The Devils have a well earned reputation for being one of the most successful drafting teams in the NHL. And at this weekend’s Entry Draft form Sunrise, Florida, General Manager Lou Lamoriello and Head Scout David Conte will look to carry on the success.
Since 1990’s draft, 47 of New Jersey’s drafted players have gone on to play at least one NHL game, which is best in the league along with Colorado and NYI. Last year alone, the Devils had 9 of their own drafted players on their roster and 6 others who spent some time up with the Devils as well. The 9 players were: Martin Brodeur (‘90,1/20) Ken Daneyko (‘82,1/18) Scott Niedermayer (‘91,1/3) Colin White (‘96,2/49) Scott Gomez (‘98,1/27) Patrik Elias (‘94,2/51) Petr Sykora (‘95,1/18) Sergei Brylin (‘92,2/42) and Jay Pandolfo (‘93,2/32). The other 6 were: Mike Commodore (‘99,2/42) Sascha Goc (’97,/159) Pierre Dagenais (‘98,4/105) Jiri Bicek (‘97,5/131) Stan Gron (‘97,2/38) and Mike Jefferson (‘00,5/135). They have plenty of other notable draftees of theirs around the league like Brendan Shanahan (‘87,1/2) Bill Guerin (‘89,1/5) Steve Sullivan (‘94,9/233) Jason Smith (‘92,1/18) and Brian Rolston (‘91,1/11). That is proof of how well the Devils have been able to use the draft to stock their team. They can find players high or low and can always seem to find the diamond in the rough or sleepers that other teams pass over.
Like last year, New Jersey has a huge chunk of their picks is the first half of the draft including 5 in the third round. They have an overall total of 12. As of right now, the Devils picks are as follows: 1/24, 1/28, 3/67, 3/72, 3/78, 3/81, 3/94, 4/128, 5/163, 6/194, 8/229 and 8/257. What makes having 5 third round selections even better is that if they see a player that they really want still available, they have great trade bait. The Devils main needs for the future are size up front (mainly on the wing), skilled blueliners and goaltending depth in the junior and college ranks. And with the amount of selections the Devils have, they should be able to address those needs, and be able to add skill forwards as well.
As usual, the Devils sometimes surprise with their first rounder(s) so picking who it might be can be a daunting task. But we will look at a few of the players that may be available to the Devils come their 2 first round picks anyways.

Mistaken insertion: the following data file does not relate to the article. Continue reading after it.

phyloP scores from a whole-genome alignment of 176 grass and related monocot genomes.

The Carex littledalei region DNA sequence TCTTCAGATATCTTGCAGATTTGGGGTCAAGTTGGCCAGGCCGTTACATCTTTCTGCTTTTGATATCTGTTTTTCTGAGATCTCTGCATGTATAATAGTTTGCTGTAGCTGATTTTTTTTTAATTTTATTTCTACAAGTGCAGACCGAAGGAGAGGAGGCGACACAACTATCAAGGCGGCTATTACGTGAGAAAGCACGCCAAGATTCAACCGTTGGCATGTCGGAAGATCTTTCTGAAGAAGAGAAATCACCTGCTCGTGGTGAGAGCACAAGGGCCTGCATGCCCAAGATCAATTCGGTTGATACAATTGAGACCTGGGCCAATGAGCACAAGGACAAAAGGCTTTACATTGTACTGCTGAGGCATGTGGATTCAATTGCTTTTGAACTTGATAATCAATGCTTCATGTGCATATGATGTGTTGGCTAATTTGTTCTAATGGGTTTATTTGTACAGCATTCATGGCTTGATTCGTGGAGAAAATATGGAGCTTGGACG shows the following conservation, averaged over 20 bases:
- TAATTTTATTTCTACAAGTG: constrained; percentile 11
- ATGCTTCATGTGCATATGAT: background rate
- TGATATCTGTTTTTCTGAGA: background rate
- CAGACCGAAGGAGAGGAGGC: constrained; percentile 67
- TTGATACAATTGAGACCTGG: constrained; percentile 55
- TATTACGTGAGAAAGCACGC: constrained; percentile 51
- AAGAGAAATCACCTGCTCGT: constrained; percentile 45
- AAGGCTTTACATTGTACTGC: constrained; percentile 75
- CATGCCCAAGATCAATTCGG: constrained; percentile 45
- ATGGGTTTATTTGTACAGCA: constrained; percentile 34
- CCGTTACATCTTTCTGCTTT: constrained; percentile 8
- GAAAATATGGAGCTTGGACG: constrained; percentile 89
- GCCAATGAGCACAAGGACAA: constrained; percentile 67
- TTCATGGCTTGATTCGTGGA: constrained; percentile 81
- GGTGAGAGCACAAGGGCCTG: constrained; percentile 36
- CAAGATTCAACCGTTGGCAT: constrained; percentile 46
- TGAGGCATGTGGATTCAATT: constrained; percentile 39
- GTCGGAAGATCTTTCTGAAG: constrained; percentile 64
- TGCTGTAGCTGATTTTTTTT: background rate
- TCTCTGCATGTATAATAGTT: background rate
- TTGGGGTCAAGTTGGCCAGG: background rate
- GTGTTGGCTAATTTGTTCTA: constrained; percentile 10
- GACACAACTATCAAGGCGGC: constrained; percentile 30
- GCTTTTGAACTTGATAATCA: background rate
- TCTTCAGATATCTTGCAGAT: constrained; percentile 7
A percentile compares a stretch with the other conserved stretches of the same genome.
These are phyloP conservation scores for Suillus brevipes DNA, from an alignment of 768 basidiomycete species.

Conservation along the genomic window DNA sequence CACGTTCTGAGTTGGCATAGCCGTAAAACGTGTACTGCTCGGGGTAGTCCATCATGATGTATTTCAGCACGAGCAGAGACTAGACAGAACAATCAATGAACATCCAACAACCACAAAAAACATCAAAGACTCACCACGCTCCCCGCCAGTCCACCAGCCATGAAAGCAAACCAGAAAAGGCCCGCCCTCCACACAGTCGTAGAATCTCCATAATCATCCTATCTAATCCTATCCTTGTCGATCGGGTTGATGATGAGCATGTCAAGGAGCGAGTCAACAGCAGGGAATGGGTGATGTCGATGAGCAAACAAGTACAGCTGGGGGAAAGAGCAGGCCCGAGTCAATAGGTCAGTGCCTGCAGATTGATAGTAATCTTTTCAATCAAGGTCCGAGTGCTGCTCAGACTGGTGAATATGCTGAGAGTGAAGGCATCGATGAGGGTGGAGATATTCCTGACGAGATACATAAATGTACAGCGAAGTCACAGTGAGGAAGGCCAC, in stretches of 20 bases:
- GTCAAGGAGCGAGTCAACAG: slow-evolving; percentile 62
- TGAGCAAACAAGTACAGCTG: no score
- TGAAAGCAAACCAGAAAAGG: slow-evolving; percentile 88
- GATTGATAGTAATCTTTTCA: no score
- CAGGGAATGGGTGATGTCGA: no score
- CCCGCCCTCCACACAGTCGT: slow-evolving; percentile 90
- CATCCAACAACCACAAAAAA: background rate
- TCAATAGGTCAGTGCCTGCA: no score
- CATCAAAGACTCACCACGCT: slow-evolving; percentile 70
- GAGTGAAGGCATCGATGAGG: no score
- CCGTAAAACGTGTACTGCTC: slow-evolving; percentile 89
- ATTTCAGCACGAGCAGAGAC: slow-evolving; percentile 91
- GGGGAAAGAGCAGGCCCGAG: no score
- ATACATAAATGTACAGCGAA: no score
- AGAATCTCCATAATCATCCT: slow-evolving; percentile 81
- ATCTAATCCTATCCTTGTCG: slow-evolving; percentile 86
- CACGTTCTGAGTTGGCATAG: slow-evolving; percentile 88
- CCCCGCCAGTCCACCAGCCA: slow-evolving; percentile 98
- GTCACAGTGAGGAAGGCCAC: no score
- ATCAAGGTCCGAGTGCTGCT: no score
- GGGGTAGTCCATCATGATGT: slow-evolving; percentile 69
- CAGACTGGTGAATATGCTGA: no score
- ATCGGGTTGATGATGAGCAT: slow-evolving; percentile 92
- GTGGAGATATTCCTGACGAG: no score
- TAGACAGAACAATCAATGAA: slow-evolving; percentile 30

Let’s start on defense: Igor Knyazev (RUS), Mark Popovic (St.Mikes), Lukas Krajicek (Peterborough), Jeff Woywitka (Red Deer), Fedor Tyutin (RUS), Brendan Bell(Ottawa) Now, seeing that the Devils drafted quite a few defencemen last year, it is quite possible they may use both picks on forwards. However, if an skilled blueliner (Krajicek) slipped to them, they would be wise to pick him up. Of all the above, Krajicek is the one that interests me the most. He’s got decent size at 6-1, 180 and is an above average skater with superb offensive instincts. His only negative seems to be lack of physical play. The Devils don’t have many skilled blueliners that have as much talent as Krajicek in their system, and adding someone like him would be huge. Knyazev is a smart, defensive minded guy, who has great leadership qualities. He would be near the top of my list for defencemen the Devils should select come their first first rounder.
Forwards: Chuck Kobasew (BCollege), Alex Perezhogin(RUS), Alex Polushin (RUS), David Steckel (Ohio State), Marcel Goc (GER), Tim Jackman (MSU-Mankato), Timofei Shishkanov (RUS), Jens Karlsson (SWE) If the Devils want size, Steckel, Jackman and Karlsson fit the bill. If they want skill, all three Russians and Goc would provide that. If Kobasew was available when the Devils pick, he would be a perfect selection for them. He plays with lots of heart and intensity and has some skill in him as well. Steckel is an intriguing pick, just because of his size(6-5,200) and potential. He is a little rough around the edges, but in time, he could develop into a highly effective powerforward. Goc, whose older brother Sascha plays in the Devils organization, is considered a sleeper, but as of late his stock is going up. Not many Germans make it to the NHL, but this guy seems to have the tools. His calling card is his above-average skill level.